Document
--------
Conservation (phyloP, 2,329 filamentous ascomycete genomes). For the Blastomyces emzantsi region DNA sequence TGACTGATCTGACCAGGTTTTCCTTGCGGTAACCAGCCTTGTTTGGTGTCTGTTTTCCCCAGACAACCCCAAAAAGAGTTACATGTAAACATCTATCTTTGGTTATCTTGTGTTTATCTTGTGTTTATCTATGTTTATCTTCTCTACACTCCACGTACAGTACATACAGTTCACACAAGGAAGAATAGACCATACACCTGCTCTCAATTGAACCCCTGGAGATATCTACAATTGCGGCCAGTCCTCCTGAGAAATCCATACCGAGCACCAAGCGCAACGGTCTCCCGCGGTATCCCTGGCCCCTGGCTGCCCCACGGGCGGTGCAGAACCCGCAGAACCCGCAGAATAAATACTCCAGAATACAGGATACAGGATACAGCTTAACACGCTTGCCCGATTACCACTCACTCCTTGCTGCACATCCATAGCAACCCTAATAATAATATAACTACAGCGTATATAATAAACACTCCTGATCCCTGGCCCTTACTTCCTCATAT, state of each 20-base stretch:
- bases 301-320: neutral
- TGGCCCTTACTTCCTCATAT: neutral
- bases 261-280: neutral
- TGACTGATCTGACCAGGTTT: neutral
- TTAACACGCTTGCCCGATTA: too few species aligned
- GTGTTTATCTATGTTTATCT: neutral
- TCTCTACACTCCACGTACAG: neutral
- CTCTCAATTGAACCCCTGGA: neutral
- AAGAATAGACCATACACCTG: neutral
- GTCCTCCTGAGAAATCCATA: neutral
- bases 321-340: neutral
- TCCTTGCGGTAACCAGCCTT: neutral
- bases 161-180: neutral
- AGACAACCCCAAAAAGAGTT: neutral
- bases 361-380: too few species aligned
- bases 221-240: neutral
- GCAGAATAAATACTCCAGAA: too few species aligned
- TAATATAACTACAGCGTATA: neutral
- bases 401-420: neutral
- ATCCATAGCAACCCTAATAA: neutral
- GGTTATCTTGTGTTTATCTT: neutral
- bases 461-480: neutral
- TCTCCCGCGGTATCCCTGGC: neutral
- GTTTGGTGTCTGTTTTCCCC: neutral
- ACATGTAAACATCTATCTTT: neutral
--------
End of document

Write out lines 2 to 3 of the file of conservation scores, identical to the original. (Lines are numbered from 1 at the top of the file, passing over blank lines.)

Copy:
- bases 301-320: neutral
- TGGCCCTTACTTCCTCATAT: neutral